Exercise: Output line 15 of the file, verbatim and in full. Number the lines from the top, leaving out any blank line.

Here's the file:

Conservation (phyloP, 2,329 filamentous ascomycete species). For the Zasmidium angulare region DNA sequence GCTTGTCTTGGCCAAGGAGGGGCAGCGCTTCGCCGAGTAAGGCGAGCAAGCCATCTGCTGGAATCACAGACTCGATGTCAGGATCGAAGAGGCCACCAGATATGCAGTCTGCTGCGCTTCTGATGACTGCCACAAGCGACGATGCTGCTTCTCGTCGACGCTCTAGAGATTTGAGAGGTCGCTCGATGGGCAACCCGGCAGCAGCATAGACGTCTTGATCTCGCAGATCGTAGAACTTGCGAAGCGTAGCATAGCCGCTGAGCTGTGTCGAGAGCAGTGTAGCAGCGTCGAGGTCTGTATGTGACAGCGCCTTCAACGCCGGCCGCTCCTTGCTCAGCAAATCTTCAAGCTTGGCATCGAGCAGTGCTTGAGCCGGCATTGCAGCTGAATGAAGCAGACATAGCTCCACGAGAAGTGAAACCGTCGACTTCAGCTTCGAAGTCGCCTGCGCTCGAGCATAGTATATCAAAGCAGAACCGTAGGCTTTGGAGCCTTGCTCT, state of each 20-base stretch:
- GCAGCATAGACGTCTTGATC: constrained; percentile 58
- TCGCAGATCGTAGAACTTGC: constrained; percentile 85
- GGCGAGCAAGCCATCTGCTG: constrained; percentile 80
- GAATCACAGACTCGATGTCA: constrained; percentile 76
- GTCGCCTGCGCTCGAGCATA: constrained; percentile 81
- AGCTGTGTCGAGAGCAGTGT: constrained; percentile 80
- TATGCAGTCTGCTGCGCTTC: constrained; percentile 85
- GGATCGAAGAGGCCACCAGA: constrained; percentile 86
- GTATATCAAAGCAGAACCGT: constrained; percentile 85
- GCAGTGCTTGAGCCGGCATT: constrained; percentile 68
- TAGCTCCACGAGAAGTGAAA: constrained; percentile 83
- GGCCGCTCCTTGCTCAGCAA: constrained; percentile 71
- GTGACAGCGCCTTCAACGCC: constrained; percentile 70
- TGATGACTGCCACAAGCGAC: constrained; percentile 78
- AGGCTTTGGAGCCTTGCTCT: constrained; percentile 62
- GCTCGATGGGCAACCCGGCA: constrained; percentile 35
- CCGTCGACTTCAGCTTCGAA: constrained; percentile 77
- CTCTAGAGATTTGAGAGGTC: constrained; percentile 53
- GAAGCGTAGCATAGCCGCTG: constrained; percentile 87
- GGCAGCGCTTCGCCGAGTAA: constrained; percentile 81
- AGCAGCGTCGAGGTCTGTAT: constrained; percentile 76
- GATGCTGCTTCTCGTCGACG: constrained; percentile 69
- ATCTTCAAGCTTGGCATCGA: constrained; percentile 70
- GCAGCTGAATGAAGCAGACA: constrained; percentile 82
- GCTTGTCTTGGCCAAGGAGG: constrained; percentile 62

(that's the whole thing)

- TGATGACTGCCACAAGCGAC: constrained; percentile 78